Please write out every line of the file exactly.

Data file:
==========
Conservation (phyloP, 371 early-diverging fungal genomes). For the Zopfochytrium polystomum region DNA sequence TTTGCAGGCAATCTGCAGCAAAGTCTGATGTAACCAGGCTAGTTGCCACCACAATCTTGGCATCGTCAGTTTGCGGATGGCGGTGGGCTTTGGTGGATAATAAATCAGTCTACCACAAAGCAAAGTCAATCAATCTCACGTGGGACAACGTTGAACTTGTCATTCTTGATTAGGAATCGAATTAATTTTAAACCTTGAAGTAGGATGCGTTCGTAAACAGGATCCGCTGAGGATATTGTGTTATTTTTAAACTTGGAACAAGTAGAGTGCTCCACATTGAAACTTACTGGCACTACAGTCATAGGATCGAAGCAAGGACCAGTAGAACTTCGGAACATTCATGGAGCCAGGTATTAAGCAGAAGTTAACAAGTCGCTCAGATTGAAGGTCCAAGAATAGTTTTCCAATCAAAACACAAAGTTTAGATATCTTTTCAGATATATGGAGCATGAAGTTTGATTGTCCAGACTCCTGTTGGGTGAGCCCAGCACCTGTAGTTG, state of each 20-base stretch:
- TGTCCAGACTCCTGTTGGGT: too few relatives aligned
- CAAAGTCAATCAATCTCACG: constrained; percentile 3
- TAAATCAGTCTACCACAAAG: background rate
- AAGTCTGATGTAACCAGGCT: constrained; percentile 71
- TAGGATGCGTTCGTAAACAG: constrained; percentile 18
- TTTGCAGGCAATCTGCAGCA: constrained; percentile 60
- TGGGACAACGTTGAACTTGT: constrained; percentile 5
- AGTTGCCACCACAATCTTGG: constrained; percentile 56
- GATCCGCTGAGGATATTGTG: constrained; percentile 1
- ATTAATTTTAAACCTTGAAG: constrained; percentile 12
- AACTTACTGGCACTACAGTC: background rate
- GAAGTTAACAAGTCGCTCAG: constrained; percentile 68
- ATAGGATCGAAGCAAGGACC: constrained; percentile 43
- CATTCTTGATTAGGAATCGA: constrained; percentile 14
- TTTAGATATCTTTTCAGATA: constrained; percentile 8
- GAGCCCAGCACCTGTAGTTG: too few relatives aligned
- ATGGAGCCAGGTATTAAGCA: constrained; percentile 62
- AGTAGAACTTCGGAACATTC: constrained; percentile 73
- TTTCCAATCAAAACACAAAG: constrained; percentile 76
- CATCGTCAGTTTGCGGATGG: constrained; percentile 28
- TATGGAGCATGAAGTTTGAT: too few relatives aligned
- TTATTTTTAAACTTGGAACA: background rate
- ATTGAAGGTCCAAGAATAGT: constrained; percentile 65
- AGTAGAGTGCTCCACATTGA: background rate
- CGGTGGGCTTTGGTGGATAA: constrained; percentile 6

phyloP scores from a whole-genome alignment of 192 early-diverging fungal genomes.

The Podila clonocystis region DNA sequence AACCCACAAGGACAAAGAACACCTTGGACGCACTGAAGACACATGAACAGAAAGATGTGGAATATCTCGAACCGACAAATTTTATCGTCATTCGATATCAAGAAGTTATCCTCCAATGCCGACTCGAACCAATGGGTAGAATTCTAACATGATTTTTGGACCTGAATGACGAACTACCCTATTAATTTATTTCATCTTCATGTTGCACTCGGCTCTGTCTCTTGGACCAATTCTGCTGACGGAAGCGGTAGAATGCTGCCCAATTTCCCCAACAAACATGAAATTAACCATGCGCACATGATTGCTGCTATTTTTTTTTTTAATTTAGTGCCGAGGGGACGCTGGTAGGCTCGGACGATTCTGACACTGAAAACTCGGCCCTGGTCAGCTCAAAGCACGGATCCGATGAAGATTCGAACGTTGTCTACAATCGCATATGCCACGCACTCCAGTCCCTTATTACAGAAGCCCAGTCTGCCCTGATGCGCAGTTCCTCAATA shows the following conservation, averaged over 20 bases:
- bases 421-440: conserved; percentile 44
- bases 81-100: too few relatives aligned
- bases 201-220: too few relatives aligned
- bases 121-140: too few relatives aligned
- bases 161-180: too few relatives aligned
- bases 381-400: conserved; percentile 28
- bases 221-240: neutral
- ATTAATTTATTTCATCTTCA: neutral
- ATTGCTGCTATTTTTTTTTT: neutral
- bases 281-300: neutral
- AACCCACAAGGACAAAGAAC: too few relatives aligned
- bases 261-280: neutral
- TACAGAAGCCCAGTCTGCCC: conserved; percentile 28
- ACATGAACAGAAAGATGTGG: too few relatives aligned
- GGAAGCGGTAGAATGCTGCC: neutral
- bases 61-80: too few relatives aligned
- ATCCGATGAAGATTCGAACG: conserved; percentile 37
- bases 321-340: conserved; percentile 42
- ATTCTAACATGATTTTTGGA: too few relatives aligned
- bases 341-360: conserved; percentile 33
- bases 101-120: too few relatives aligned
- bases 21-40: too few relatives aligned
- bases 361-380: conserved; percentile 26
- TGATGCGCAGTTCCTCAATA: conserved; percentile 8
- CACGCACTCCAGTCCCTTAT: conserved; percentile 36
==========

Conservation (phyloP, 371 early-diverging fungal genomes). For the Zopfochytrium polystomum region DNA sequence TTTGCAGGCAATCTGCAGCAAAGTCTGATGTAACCAGGCTAGTTGCCACCACAATCTTGGCATCGTCAGTTTGCGGATGGCGGTGGGCTTTGGTGGATAATAAATCAGTCTACCACAAAGCAAAGTCAATCAATCTCACGTGGGACAACGTTGAACTTGTCATTCTTGATTAGGAATCGAATTAATTTTAAACCTTGAAGTAGGATGCGTTCGTAAACAGGATCCGCTGAGGATATTGTGTTATTTTTAAACTTGGAACAAGTAGAGTGCTCCACATTGAAACTTACTGGCACTACAGTCATAGGATCGAAGCAAGGACCAGTAGAACTTCGGAACATTCATGGAGCCAGGTATTAAGCAGAAGTTAACAAGTCGCTCAGATTGAAGGTCCAAGAATAGTTTTCCAATCAAAACACAAAGTTTAGATATCTTTTCAGATATATGGAGCATGAAGTTTGATTGTCCAGACTCCTGTTGGGTGAGCCCAGCACCTGTAGTTG, state of each 20-base stretch:
- TGTCCAGACTCCTGTTGGGT: too few relatives aligned
- CAAAGTCAATCAATCTCACG: constrained; percentile 3
- TAAATCAGTCTACCACAAAG: background rate
- AAGTCTGATGTAACCAGGCT: constrained; percentile 71
- TAGGATGCGTTCGTAAACAG: constrained; percentile 18
- TTTGCAGGCAATCTGCAGCA: constrained; percentile 60
- TGGGACAACGTTGAACTTGT: constrained; percentile 5
- AGTTGCCACCACAATCTTGG: constrained; percentile 56
- GATCCGCTGAGGATATTGTG: constrained; percentile 1
- ATTAATTTTAAACCTTGAAG: constrained; percentile 12
- AACTTACTGGCACTACAGTC: background rate
- GAAGTTAACAAGTCGCTCAG: constrained; percentile 68
- ATAGGATCGAAGCAAGGACC: constrained; percentile 43
- CATTCTTGATTAGGAATCGA: constrained; percentile 14
- TTTAGATATCTTTTCAGATA: constrained; percentile 8
- GAGCCCAGCACCTGTAGTTG: too few relatives aligned
- ATGGAGCCAGGTATTAAGCA: constrained; percentile 62
- AGTAGAACTTCGGAACATTC: constrained; percentile 73
- TTTCCAATCAAAACACAAAG: constrained; percentile 76
- CATCGTCAGTTTGCGGATGG: constrained; percentile 28
- TATGGAGCATGAAGTTTGAT: too few relatives aligned
- TTATTTTTAAACTTGGAACA: background rate
- ATTGAAGGTCCAAGAATAGT: constrained; percentile 65
- AGTAGAGTGCTCCACATTGA: background rate
- CGGTGGGCTTTGGTGGATAA: constrained; percentile 6

phyloP scores from a whole-genome alignment of 192 early-diverging fungal genomes.

The Podila clonocystis region DNA sequence AACCCACAAGGACAAAGAACACCTTGGACGCACTGAAGACACATGAACAGAAAGATGTGGAATATCTCGAACCGACAAATTTTATCGTCATTCGATATCAAGAAGTTATCCTCCAATGCCGACTCGAACCAATGGGTAGAATTCTAACATGATTTTTGGACCTGAATGACGAACTACCCTATTAATTTATTTCATCTTCATGTTGCACTCGGCTCTGTCTCTTGGACCAATTCTGCTGACGGAAGCGGTAGAATGCTGCCCAATTTCCCCAACAAACATGAAATTAACCATGCGCACATGATTGCTGCTATTTTTTTTTTTAATTTAGTGCCGAGGGGACGCTGGTAGGCTCGGACGATTCTGACACTGAAAACTCGGCCCTGGTCAGCTCAAAGCACGGATCCGATGAAGATTCGAACGTTGTCTACAATCGCATATGCCACGCACTCCAGTCCCTTATTACAGAAGCCCAGTCTGCCCTGATGCGCAGTTCCTCAATA shows the following conservation, averaged over 20 bases:
- bases 421-440: conserved; percentile 44
- bases 81-100: too few relatives aligned
- bases 201-220: too few relatives aligned
- bases 121-140: too few relatives aligned
- bases 161-180: too few relatives aligned
- bases 381-400: conserved; percentile 28
- bases 221-240: neutral
- ATTAATTTATTTCATCTTCA: neutral
- ATTGCTGCTATTTTTTTTTT: neutral
- bases 281-300: neutral
- AACCCACAAGGACAAAGAAC: too few relatives aligned
- bases 261-280: neutral
- TACAGAAGCCCAGTCTGCCC: conserved; percentile 28
- ACATGAACAGAAAGATGTGG: too few relatives aligned
- GGAAGCGGTAGAATGCTGCC: neutral
- bases 61-80: too few relatives aligned
- ATCCGATGAAGATTCGAACG: conserved; percentile 37
- bases 321-340: conserved; percentile 42
- ATTCTAACATGATTTTTGGA: too few relatives aligned
- bases 341-360: conserved; percentile 33
- bases 101-120: too few relatives aligned
- bases 21-40: too few relatives aligned
- bases 361-380: conserved; percentile 26
- TGATGCGCAGTTCCTCAATA: conserved; percentile 8
- CACGCACTCCAGTCCCTTAT: conserved; percentile 36